Kris Holmes and Charles Bigelow studied calligraphy and type design with Hermann Zapf at the Rochester Institute of Technology in the summer of 1979. Zapf told his type classes about his work in digital type, such as Marconi and Edison, and emphasized his conviction that type artists should create new designs for new technologies, and avoid making, as he put it, “warmed over” versions of older designs. In his calligraphy classes, Zapf emphasized the importance of the pen in shaping letters, in particular the legible, handwritten humanist writing of the Renaissance. (Often in his class demonstrations, Zapf swiftly wrote graceful script capitals on a blackboard, but so far as we knew, he didn’t play bicycle polo, race cars, or fly gliders. Speed and agility were in his hands.)
“Does “Print Size Matter for Reading? A review of Findings from Vision Science and Typography,” by Gordon E Legge and Charles Bigelow. Journal of Vision, (2011).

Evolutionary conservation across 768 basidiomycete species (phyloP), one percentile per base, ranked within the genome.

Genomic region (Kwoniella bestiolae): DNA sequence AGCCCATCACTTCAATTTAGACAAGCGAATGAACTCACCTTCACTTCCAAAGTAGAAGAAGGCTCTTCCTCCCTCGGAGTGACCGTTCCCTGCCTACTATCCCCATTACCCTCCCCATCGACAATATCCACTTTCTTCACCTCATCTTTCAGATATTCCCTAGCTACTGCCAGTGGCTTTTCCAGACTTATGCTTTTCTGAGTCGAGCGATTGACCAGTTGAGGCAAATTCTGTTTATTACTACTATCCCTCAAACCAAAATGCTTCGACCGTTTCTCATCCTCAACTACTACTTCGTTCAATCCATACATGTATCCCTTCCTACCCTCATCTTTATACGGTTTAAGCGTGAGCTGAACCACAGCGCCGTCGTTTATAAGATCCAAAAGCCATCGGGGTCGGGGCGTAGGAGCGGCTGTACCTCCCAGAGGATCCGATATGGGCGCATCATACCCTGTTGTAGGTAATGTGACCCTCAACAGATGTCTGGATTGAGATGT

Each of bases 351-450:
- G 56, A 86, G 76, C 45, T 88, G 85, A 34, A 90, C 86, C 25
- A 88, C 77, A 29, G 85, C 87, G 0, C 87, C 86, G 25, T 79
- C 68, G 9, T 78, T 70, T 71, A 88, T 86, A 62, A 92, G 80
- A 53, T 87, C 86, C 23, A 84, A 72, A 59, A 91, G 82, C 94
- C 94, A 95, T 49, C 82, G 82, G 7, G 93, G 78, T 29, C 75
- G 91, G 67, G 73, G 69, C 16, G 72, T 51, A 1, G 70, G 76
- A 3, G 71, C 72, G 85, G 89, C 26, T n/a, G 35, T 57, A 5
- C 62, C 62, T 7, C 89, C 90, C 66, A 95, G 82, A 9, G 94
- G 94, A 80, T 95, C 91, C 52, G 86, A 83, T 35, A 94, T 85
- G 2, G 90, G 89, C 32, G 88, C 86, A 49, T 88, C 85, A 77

“Crowding and eccentricity determine reading rate,” by Denis G. Pelli, Katharine A. Tillman, Jeremy Freeman, Michael Su, Tracey D. Berger, and Najib J. Majaj, in Journal of Vision (2007) 7(2):20, 1–36.
“The Science of Word Recognition or how I learned to stop worrying and love the bouma,” by Kevin Larson. 2004. http://www.microsoft.com/typography/ctfonts/WordRecognition.aspx
“The remarkable inefficiency of word recognition,” by Denis G. Pelli, Bart Farell & Deborah C. Moore, Nature, Vol. 423, 752-756, June 12, 2003.
"The Design of a Unicode Font,” by Charles Bigelow and Kris Holmes, in RIDT'94, special issue of Electronic Publishing, Vol. 6, No. 3
"The Design of Lucida: an Integrated Family of Types for Electronic Literacy," by Charles Bigelow and Kris Holmes in Text Processing and Document Manipulation, J.C. van Vliet, ed., Cambridge University Press, 1986